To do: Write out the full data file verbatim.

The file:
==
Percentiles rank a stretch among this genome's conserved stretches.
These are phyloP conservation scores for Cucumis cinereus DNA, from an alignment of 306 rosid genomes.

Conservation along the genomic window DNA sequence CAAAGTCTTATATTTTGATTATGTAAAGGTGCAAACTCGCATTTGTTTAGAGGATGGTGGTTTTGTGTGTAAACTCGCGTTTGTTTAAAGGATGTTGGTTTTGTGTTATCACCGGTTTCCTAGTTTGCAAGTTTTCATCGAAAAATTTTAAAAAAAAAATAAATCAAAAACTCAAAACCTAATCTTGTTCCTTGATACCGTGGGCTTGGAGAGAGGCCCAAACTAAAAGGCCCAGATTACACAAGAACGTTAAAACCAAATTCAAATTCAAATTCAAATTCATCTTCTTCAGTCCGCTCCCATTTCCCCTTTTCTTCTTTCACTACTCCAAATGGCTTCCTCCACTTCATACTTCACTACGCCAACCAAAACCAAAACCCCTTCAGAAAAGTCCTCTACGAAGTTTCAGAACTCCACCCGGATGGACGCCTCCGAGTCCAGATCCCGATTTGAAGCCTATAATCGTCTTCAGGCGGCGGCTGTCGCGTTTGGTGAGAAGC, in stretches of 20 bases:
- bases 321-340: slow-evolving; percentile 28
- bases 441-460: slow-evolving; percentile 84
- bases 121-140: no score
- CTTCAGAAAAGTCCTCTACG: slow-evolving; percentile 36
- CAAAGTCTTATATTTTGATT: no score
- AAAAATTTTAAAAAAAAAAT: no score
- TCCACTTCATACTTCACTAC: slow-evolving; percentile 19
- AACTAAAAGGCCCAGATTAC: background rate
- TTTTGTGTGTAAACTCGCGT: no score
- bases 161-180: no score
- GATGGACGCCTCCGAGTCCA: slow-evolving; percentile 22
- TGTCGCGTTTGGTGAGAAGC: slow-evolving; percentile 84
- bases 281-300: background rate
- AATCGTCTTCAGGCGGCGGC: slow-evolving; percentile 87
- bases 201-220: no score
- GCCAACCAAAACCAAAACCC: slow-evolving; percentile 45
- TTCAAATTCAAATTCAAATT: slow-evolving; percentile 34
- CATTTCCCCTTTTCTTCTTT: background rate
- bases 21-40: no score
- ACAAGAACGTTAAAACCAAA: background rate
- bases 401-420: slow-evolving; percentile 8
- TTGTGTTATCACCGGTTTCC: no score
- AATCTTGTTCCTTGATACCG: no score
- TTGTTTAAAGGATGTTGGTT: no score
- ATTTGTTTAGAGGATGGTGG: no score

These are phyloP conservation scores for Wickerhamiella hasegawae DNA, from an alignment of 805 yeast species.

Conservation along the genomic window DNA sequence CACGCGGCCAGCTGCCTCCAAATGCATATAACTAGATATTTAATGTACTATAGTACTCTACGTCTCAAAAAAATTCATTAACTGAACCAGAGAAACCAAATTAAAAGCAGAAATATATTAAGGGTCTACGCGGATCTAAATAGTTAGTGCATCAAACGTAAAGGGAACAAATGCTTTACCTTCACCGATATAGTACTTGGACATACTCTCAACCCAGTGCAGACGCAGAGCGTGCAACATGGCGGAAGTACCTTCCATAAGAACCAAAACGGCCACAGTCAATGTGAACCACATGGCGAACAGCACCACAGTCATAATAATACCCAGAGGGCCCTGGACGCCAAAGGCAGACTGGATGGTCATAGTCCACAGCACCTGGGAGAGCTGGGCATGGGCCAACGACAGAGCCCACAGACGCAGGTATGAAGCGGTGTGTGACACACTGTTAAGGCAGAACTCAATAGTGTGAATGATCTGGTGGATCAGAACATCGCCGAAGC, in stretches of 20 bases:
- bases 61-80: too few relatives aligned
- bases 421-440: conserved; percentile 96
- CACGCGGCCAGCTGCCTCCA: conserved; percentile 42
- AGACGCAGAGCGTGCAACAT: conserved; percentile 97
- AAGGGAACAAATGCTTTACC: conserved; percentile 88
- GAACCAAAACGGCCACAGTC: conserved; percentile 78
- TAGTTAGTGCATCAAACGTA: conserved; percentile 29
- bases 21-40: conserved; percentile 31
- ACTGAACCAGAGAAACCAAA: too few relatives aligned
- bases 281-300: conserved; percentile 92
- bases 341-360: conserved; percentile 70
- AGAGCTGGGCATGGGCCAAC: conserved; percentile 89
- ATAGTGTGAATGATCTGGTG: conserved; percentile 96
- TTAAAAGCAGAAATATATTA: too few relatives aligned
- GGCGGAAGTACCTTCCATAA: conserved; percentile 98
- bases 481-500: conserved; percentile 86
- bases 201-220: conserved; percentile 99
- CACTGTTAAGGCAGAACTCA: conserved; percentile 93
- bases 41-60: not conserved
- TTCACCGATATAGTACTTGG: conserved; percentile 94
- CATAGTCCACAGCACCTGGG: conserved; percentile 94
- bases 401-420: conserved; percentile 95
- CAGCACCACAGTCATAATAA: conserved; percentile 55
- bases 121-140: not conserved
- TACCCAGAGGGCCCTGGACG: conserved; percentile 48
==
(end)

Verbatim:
Percentiles rank a stretch among this genome's conserved stretches.
These are phyloP conservation scores for Cucumis cinereus DNA, from an alignment of 306 rosid genomes.

Conservation along the genomic window DNA sequence CAAAGTCTTATATTTTGATTATGTAAAGGTGCAAACTCGCATTTGTTTAGAGGATGGTGGTTTTGTGTGTAAACTCGCGTTTGTTTAAAGGATGTTGGTTTTGTGTTATCACCGGTTTCCTAGTTTGCAAGTTTTCATCGAAAAATTTTAAAAAAAAAATAAATCAAAAACTCAAAACCTAATCTTGTTCCTTGATACCGTGGGCTTGGAGAGAGGCCCAAACTAAAAGGCCCAGATTACACAAGAACGTTAAAACCAAATTCAAATTCAAATTCAAATTCATCTTCTTCAGTCCGCTCCCATTTCCCCTTTTCTTCTTTCACTACTCCAAATGGCTTCCTCCACTTCATACTTCACTACGCCAACCAAAACCAAAACCCCTTCAGAAAAGTCCTCTACGAAGTTTCAGAACTCCACCCGGATGGACGCCTCCGAGTCCAGATCCCGATTTGAAGCCTATAATCGTCTTCAGGCGGCGGCTGTCGCGTTTGGTGAGAAGC, in stretches of 20 bases:
- bases 321-340: slow-evolving; percentile 28
- bases 441-460: slow-evolving; percentile 84
- bases 121-140: no score
- CTTCAGAAAAGTCCTCTACG: slow-evolving; percentile 36
- CAAAGTCTTATATTTTGATT: no score
- AAAAATTTTAAAAAAAAAAT: no score
- TCCACTTCATACTTCACTAC: slow-evolving; percentile 19
- AACTAAAAGGCCCAGATTAC: background rate
- TTTTGTGTGTAAACTCGCGT: no score
- bases 161-180: no score
- GATGGACGCCTCCGAGTCCA: slow-evolving; percentile 22
- TGTCGCGTTTGGTGAGAAGC: slow-evolving; percentile 84
- bases 281-300: background rate
- AATCGTCTTCAGGCGGCGGC: slow-evolving; percentile 87
- bases 201-220: no score
- GCCAACCAAAACCAAAACCC: slow-evolving; percentile 45
- TTCAAATTCAAATTCAAATT: slow-evolving; percentile 34
- CATTTCCCCTTTTCTTCTTT: background rate
- bases 21-40: no score
- ACAAGAACGTTAAAACCAAA: background rate
- bases 401-420: slow-evolving; percentile 8
- TTGTGTTATCACCGGTTTCC: no score
- AATCTTGTTCCTTGATACCG: no score
- TTGTTTAAAGGATGTTGGTT: no score
- ATTTGTTTAGAGGATGGTGG: no score

These are phyloP conservation scores for Wickerhamiella hasegawae DNA, from an alignment of 805 yeast species.

Conservation along the genomic window DNA sequence CACGCGGCCAGCTGCCTCCAAATGCATATAACTAGATATTTAATGTACTATAGTACTCTACGTCTCAAAAAAATTCATTAACTGAACCAGAGAAACCAAATTAAAAGCAGAAATATATTAAGGGTCTACGCGGATCTAAATAGTTAGTGCATCAAACGTAAAGGGAACAAATGCTTTACCTTCACCGATATAGTACTTGGACATACTCTCAACCCAGTGCAGACGCAGAGCGTGCAACATGGCGGAAGTACCTTCCATAAGAACCAAAACGGCCACAGTCAATGTGAACCACATGGCGAACAGCACCACAGTCATAATAATACCCAGAGGGCCCTGGACGCCAAAGGCAGACTGGATGGTCATAGTCCACAGCACCTGGGAGAGCTGGGCATGGGCCAACGACAGAGCCCACAGACGCAGGTATGAAGCGGTGTGTGACACACTGTTAAGGCAGAACTCAATAGTGTGAATGATCTGGTGGATCAGAACATCGCCGAAGC, in stretches of 20 bases:
- bases 61-80: too few relatives aligned
- bases 421-440: conserved; percentile 96
- CACGCGGCCAGCTGCCTCCA: conserved; percentile 42
- AGACGCAGAGCGTGCAACAT: conserved; percentile 97
- AAGGGAACAAATGCTTTACC: conserved; percentile 88
- GAACCAAAACGGCCACAGTC: conserved; percentile 78
- TAGTTAGTGCATCAAACGTA: conserved; percentile 29
- bases 21-40: conserved; percentile 31
- ACTGAACCAGAGAAACCAAA: too few relatives aligned
- bases 281-300: conserved; percentile 92
- bases 341-360: conserved; percentile 70
- AGAGCTGGGCATGGGCCAAC: conserved; percentile 89
- ATAGTGTGAATGATCTGGTG: conserved; percentile 96
- TTAAAAGCAGAAATATATTA: too few relatives aligned
- GGCGGAAGTACCTTCCATAA: conserved; percentile 98
- bases 481-500: conserved; percentile 86
- bases 201-220: conserved; percentile 99
- CACTGTTAAGGCAGAACTCA: conserved; percentile 93
- bases 41-60: not conserved
- TTCACCGATATAGTACTTGG: conserved; percentile 94
- CATAGTCCACAGCACCTGGG: conserved; percentile 94
- bases 401-420: conserved; percentile 95
- CAGCACCACAGTCATAATAA: conserved; percentile 55
- bases 121-140: not conserved
- TACCCAGAGGGCCCTGGACG: conserved; percentile 48